Food Policy

The FDA Moves to Fix Its Broken Definition of ‘Healthy’ Food


As if its plate wasn’t full enough trying to parse what the heck natural means, the FDA says it’s also going to tweak the way it defines the word healthy, a seemingly simple term that, in the agency’s hands, got twisted into a fine example of useless bureaucratese. (Under the current rules, Frosted Flakes are healthy, but an avocado is not.)

The main cause for the problem is that it’s been more than two decades since the FDA has changed what qualifies as “healthy,” even though the thinking of food scientists and nutritionists has evolved considerably in that time frame. This update, then, is an attempt to modernize the definition so it’s in keeping with current science. Right now, “healthy” food can’t exceed a set limit for fat, saturated fat, cholesterol, and sodium — those were the dietary bugaboos back in 1994 — but it can contain as much added sugar as it damn well pleases.

Although added sugar has since been linked to obesity, diabetes, heart disease, and other health problems, it wasn’t setting off alarms like MSG and trans fats were 20 years ago. In practice, that means Pop-Tarts, cereals, and other items that are ultraprocessed and very high in sugar can call themselves “healthy,” but legitimately healthy foods cannot. The best irony might be encapsulated in this fact: The new dietary guidelines issued this year advised people to eat less food with added sugars and more good proteins like salmon and nuts, neither of which can legally brand itself as “healthy.”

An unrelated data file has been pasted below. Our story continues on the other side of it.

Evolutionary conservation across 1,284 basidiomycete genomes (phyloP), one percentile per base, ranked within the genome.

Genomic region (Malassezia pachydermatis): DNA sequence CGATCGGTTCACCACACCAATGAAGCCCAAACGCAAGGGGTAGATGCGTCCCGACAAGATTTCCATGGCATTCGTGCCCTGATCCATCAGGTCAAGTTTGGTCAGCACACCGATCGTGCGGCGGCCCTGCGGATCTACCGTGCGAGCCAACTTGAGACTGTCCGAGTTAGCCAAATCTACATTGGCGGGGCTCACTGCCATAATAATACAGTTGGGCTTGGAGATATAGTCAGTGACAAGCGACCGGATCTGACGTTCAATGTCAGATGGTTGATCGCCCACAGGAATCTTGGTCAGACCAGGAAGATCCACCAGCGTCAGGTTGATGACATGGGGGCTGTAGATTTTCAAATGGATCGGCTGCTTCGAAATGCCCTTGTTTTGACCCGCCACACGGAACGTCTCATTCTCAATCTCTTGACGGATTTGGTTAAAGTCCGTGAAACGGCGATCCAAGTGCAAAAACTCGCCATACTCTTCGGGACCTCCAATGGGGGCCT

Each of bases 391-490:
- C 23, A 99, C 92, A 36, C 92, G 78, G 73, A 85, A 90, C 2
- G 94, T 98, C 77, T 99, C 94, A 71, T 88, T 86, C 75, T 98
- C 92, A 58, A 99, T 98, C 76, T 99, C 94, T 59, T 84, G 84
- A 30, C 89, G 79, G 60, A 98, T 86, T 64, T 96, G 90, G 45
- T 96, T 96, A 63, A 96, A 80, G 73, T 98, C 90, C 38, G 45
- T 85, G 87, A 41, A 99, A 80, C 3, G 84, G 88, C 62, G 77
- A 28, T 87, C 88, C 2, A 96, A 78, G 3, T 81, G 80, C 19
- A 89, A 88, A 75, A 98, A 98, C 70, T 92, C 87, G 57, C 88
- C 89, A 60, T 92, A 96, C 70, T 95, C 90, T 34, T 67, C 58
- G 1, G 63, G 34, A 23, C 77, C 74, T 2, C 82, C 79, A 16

The FDA tells The Wall Street Journal that it will start seeking input from experts, as well as the public, in order to figure out the tweaks, but like everything else on the federal level, the process will take several years.


FDA to Fix Broken Definition of ‘Healthy’ Food